"We are teetering on a dictatorship," Don Lemon said on the cable news network, CNN, immediately following the president's remarks. "I think the president is playing a very, very dangerous game here."

The president has repeatedly referred to CNN as "fake news" and frequently characterizes the mainstream U.S. media as "enemies of the people."

Trump calls governors 'weak'

Earlier Monday, governors received a lecture from Trump, the defense secretary and the attorney general, exhorting them to get tough with unruly protesters on the streets of America's cities.

In a conference call with governors about the violent demonstrations across the country, the leaders of the states were sharply criticized by the president.

"Most of you are weak," the president told them, according to an audio recording of the call. "You have to dominate. If you don't dominate, you're wasting your time. They're going to run over you, you're going to look like a bunch of jerks."

Trump is facing criticism for not adopting the traditional presidential role of "consoler-in-chief" since the death of African-American George Floyd while in police custody in Minneapolis, prompted a national outpouring of agony and anger.

The president, instead, has spent time on Twitter attacking Biden, other Democratic politicians and lumping them in with the far-left radicals he blames for the violence in recent days.

The call with Trump on Monday was "deeply disturbing," said Michigan Governor Gretchen Whitmer, a Democrat.

"Instead of offering support or leadership to bring down the temperature at protests, President Trump told governors to 'put it down' or we would be 'overridden,'" she said in a statement.

About half of the governors have already activated National Guard units to assist law enforcement in quelling the unrest. But more members of the guard are needed on the streets, according to the president.

"They're ready, willing and able. They want to fight for the country," Trump said to the governors. "I wish we had an occupying force in there."

Los Angeles, specifically, is "not using the greatest resource you can use," Trump said of the military forces under state control.

Trump and the White House are blaming the violence on a loose coalition of far-left activists, known as "antifa" (for anti-fascist), whose members campaign against what they view as acts of authoritarianism, homophobia, racism or xenophobia.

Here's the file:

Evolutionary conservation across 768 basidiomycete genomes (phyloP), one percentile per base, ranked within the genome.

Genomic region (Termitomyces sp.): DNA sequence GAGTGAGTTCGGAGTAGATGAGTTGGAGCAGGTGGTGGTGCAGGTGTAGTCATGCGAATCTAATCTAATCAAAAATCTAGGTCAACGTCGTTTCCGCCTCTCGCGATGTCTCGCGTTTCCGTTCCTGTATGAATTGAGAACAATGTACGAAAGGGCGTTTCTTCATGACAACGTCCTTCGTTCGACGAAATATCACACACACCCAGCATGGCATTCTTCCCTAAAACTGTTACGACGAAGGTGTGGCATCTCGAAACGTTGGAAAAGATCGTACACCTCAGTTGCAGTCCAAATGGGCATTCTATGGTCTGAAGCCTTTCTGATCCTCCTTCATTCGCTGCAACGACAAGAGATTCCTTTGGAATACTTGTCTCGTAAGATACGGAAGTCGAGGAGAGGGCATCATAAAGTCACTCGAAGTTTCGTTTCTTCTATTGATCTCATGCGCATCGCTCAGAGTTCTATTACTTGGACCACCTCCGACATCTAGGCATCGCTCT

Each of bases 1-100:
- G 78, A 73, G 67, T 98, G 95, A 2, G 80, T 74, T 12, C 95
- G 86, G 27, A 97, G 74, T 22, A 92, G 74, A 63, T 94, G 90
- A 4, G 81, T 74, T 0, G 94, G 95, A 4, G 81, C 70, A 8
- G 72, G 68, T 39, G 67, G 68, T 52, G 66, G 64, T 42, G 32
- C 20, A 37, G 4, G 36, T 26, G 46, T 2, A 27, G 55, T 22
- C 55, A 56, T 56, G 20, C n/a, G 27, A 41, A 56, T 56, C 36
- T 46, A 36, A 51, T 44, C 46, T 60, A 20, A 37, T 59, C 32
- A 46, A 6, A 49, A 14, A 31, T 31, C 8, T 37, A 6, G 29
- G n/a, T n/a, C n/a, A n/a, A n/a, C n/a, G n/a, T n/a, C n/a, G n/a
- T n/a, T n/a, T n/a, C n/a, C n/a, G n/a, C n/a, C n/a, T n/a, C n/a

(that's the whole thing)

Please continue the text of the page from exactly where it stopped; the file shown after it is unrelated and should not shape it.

The Republican president warned on Twitter earlier that "when the looting starts, the shooting starts." Trump later denied that the phrase was a warning that vandals would be shot and said he did not know it had been used prominently by Miami's police chief in 1967 in response to violent crime in black neighborhoods.

"It's a movement that if you don't put it down it'll get worse and worse," said Trump to the governors Monday. "These are radicals and they are anarchists."

White House Press Secretary Kayleigh McEnany asked at a White House news briefing about the Michigan governor's reaction, said she does not understand why Whitmer would be disturbed by the president telling governors to do their jobs.

Another Democrat, Governor J.B. Pritzker of Illinois, told the president, "I've been extraordinarily concerned about the rhetoric that's been used by you. It's been inflammatory."

The president replied: "I don't like your rhetoric much either," criticizing Pritzker's response to the coronavirus outbreak. "I think you could've done a much better job, frankly."

Attorney General William Barr told the governors, "we have to control the streets … and that requires a strong presence."

Professional instigators are looking to move from strong to weak states to cause mayhem, Barr said, adding this was based on intelligence reports.

"They're all looking for weak spots," Trump said. "You got to arrest these people" and put them away for years. "These are terrorists. They're antifa and radical left."

Trump specifically called on New York City and Philadelphia "to toughen up."

Trump said the initial response in Minnesota was "weak and pathetic," but Minnesota Governor Tim Walz, a Democrat, deserved praise for deploying the National Guard, which knocked down demonstrators "like bowling pins -- a beautiful thing to watch."

On the conference call, Defense Secretary Mark Esper told the governors that "the sooner you mass and dominate the battle-space, the quicker that this dissipates."

A week after Floyd, 46, died in police custody after a white police officer was filmed pressing his knee into Floyd's neck for more than 8 minutes, peaceful demonstrations have been overshadowed by urban violence across America. Businesses have been vandalized and looted, public monuments damaged and law enforcement officers firing rubber bullets and tear gas at protesters, some of whom have pelted police with bricks, firecrackers and bags of bodily fluids.

Thousands of people were arrested across the United States during demonstrations Saturday and Sunday.

California on Monday ordered state government buildings closed in downtown areas.

In Chicago, two people were killed during demonstrations on Monday in the Chicago suburb of Cicero and 60 people were arrested, the Associated Press reported.

Washington, D.C., Mayor Muriel Bowser moved up the nightly curfew by four hours, to 7 p.m.

McEnany said of Trump, "He does understand that pain" of the lawful demonstrators." She added, "it's really a shame" that radicals on the streets are dampening the message of the peaceful protesters.